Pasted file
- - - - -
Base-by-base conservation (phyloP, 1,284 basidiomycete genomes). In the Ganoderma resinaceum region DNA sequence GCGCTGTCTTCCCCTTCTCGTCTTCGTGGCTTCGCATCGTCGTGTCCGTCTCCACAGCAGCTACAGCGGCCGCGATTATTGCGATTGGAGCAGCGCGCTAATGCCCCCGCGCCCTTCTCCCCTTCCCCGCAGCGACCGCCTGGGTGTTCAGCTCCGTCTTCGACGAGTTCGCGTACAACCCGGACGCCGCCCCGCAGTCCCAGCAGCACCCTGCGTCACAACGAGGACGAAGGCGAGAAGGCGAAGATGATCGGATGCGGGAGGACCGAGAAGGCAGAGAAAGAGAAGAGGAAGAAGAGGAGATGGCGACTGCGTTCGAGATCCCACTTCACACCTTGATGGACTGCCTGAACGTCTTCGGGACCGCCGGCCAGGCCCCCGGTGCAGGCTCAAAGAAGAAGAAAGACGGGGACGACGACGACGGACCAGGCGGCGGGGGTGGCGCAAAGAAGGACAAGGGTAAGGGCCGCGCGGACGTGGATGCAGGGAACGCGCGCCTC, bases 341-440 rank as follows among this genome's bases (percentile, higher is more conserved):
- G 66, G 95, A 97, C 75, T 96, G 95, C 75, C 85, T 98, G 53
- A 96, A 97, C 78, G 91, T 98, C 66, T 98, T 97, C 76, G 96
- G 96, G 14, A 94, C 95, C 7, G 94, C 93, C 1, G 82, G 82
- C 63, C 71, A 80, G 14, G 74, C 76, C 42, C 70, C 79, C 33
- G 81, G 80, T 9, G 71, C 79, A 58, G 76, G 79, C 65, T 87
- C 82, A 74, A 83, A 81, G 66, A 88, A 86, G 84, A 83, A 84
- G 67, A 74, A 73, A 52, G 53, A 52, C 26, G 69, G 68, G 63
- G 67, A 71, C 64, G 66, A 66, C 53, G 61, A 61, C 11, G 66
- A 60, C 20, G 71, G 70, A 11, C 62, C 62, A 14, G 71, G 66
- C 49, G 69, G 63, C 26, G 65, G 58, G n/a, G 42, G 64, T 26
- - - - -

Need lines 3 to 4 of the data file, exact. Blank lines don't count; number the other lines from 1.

- A 96, A 97, C 78, G 91, T 98, C 66, T 98, T 97, C 76, G 96
- G 96, G 14, A 94, C 95, C 7, G 94, C 93, C 1, G 82, G 82